And on Monday, registrants will walk the halls of TechBoston Academy, a sixth- through 12th-grade pilot school in the Boston Public Schools. Founded in 2002 with the support of the Bill and Melinda Gates Foundation, the school offers a college preparatory curriculum where technology is the bridge that connects the students to their learning experience. Unique features include laptops for every student, extended-day programs, a project-based curriculum, and strong community, business, and university partnerships.

“At Annual Conference, we provide a snapshot of education technology that we believe is worthy of their time and allows them to take home best practices,” Flynn said. “But we hope and encourage them to come to the spring series of education technology site visits so they can get a more in-depth look at innovation across all levels and grades and what that innovation means for systemic change.”

Naomi Dillon|April 20th, 2012|Categories: Educational Technology, Technology Leadership Network|

Town Hall meeting looks at virtual learning

A new report by NSBA’s Center for Public Education, Searching for the Reality of Virtual Schools, puts online education in perspective with this statistic: “Americans currently consume 3.6 zettabytes of digital information a day.” That’s 3.6 to the 21st power, or “the equivalent in paper stacked seven feet high across the U.S., including Alaska.”

“The place of digital content in public education is therefore not a matter of debate,” says the report, which was distributed Friday at NSBA’s Delegate Assembly. “It is inevitable.”

That was also the message at the Delegate Assembly’s hour-long “Town Hall” session Friday morning on virtual learning. As far as board members are concerned, there are some encouraging aspects to virtual learning and some serious concerns as well. What they cannot afford to do is stand idle while this technological revolution unfolds, said Liz Pape, president and CEO of the nonprofit Virtual High School Global Consortium (VHS). To do so, to let others come to the table – or, more accurately, tables – that are shaping the development of virtual learning, would be to “be on the menu,” Pape said.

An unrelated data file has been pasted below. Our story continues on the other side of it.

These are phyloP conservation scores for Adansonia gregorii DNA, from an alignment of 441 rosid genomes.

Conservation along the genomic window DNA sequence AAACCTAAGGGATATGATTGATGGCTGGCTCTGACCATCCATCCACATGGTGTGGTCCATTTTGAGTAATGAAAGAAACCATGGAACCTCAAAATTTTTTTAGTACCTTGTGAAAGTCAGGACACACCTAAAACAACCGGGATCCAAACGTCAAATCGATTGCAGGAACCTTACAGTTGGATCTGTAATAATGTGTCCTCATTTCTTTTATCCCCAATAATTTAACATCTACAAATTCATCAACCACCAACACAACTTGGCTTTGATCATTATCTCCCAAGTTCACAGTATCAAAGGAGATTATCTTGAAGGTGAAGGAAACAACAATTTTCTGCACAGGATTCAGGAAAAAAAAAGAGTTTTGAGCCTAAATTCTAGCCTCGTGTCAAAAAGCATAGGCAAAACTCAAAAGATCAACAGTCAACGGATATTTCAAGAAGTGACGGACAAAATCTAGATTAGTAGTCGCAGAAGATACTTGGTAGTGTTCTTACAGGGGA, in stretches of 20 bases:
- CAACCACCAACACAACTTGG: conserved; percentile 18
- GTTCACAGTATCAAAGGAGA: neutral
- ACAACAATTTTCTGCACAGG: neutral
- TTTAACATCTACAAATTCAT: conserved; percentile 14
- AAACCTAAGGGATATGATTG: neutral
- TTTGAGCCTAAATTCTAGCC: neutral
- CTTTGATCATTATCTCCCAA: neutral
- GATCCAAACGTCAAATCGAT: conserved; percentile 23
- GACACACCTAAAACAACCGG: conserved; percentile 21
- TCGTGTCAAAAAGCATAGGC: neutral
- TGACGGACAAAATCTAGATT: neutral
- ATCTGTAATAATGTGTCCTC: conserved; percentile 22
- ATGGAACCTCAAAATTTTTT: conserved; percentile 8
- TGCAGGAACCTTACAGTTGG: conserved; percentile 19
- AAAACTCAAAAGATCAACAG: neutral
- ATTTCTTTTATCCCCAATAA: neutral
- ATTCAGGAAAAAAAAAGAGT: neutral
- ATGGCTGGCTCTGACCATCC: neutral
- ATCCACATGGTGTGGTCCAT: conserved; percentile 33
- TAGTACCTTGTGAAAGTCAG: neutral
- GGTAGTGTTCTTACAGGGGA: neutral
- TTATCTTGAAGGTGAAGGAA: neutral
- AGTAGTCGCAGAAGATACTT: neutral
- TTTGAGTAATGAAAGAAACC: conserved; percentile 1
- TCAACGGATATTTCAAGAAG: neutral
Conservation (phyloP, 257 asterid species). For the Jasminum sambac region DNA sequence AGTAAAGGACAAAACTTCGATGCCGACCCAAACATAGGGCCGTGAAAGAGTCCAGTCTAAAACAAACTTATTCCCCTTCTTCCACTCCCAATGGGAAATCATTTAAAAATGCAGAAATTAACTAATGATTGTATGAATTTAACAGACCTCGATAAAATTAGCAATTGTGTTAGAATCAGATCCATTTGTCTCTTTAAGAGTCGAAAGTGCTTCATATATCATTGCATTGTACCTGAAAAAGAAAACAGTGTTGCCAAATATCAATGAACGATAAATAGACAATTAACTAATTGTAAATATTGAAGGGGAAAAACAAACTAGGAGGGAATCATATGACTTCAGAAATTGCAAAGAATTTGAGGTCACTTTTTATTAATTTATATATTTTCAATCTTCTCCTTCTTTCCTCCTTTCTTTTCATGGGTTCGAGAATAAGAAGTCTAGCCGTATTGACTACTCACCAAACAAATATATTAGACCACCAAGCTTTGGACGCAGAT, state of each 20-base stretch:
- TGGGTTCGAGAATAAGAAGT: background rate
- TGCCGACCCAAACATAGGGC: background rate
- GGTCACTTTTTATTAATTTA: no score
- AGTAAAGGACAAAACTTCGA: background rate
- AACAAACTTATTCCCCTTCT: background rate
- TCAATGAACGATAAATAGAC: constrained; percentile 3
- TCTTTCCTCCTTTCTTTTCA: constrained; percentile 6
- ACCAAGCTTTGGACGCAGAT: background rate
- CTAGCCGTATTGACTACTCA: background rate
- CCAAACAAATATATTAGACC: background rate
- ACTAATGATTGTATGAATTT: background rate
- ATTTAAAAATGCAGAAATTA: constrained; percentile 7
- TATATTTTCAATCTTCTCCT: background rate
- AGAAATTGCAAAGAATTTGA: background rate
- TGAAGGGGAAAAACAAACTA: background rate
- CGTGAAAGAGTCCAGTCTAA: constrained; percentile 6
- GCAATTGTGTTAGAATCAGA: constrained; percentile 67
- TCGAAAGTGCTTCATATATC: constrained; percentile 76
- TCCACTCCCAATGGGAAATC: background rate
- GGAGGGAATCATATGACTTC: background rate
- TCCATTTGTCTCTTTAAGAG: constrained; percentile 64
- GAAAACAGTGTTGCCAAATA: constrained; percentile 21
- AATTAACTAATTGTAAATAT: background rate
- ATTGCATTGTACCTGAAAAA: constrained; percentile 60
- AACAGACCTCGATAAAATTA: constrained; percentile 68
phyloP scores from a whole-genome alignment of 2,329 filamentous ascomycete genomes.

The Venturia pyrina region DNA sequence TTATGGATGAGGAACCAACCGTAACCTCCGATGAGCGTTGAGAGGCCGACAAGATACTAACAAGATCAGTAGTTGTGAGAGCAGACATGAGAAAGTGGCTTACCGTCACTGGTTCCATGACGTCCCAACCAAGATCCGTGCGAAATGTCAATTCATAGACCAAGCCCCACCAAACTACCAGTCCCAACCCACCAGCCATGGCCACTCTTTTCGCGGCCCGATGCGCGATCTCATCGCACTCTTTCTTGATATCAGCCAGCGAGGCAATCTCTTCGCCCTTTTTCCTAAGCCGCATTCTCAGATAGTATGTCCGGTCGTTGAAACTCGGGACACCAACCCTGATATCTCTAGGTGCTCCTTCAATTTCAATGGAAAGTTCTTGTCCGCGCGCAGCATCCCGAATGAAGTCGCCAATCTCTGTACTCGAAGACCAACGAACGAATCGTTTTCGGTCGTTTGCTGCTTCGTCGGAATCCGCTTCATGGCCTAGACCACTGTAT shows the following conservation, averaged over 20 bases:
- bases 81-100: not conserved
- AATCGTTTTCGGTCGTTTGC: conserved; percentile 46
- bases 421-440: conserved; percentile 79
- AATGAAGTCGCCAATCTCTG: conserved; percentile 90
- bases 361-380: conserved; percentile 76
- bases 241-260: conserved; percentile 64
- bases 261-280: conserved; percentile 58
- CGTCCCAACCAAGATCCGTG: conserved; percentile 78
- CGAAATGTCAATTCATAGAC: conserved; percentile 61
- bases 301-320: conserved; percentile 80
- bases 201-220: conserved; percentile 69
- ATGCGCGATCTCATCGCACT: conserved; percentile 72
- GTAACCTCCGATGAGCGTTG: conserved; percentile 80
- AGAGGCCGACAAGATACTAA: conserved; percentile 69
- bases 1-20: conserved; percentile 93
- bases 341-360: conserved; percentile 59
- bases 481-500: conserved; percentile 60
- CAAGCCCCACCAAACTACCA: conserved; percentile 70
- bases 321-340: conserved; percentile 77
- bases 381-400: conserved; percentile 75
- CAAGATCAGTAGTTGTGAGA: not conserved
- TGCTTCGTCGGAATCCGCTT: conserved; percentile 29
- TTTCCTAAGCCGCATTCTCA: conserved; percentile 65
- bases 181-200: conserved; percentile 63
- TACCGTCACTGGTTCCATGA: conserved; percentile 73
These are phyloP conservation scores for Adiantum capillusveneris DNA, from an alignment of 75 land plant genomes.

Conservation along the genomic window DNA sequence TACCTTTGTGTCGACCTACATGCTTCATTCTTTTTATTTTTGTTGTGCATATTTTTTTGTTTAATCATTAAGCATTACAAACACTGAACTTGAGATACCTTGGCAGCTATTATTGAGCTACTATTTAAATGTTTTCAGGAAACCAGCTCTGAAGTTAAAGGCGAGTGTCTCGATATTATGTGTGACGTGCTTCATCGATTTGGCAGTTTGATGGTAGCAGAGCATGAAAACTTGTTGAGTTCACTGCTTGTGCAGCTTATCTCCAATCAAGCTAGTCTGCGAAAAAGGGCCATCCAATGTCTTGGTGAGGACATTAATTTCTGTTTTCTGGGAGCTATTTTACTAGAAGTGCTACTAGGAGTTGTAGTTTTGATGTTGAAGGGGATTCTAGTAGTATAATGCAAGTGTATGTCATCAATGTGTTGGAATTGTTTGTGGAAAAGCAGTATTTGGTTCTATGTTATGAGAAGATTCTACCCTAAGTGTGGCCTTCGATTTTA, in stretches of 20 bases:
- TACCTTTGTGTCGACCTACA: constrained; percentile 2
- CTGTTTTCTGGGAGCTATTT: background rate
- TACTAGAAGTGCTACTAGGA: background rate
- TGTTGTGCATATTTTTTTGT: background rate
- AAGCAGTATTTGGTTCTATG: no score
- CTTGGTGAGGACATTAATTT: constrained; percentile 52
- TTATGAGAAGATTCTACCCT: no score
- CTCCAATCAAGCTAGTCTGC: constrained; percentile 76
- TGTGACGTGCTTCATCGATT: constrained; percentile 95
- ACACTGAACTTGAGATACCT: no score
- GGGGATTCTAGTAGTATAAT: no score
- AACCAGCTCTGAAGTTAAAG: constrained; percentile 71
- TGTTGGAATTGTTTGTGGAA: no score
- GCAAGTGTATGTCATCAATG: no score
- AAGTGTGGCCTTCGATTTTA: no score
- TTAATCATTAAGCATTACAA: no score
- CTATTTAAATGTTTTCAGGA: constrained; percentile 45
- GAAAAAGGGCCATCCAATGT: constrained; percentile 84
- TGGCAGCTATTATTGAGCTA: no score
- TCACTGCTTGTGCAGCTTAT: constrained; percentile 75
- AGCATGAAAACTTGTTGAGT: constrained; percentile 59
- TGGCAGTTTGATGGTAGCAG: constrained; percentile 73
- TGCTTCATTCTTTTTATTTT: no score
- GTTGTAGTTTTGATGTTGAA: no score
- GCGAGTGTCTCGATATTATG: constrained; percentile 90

One more statistic: By 2019, Pape said, half of all high school courses will be on the Internet. Whether those courses support and enhance what public schools do, or detract from their core mission is something board members must have a voice in deciding.

Virtual learning has many advantages. Students who want to take AP courses that conflict with their regular high school schedules can take them online, Pape said. Other students can use online courses for credit recovery — and go at their own pace. Intelligently done, virtual learning allows for differentiated instruction and personalization.

However, one concern is the proliferation of for-profit vendors who are entering the digital learning market.

“Folks, if you don’t think this is about following the money, you’d better think again,” said Wayne Blanton, executive director of the Florida School Boards Association.

In 1997, Florida started the first statewide public online school, Florida Virtual School, Blanton said, and now there are 2.7 million students taking online courses.

Rick Lewis, executive director of the Ohio School Boards Association, said there is a big push among lawmakers in his state to attract more education entrepreneurs.

The growth in of online schools in Colorado also has been phenomenal, said Ken DeLay, executive director of the Colorado Association of School Boards. Unlike Ohio, which funds schools based on average monthly attendance, “virtual charters in Colorado are receiving funds for students they are not educating,” the Center report says.

“Once the ‘count date’ passes” in the fall, “they go somewhere else,” DeLay said. “It causes some of us to be cynical and say it’s all about the money, but that’s not always true.”


Lawrence Hardy|April 20th, 2012|Categories: Educational Technology, NSBA Annual Conference 2012|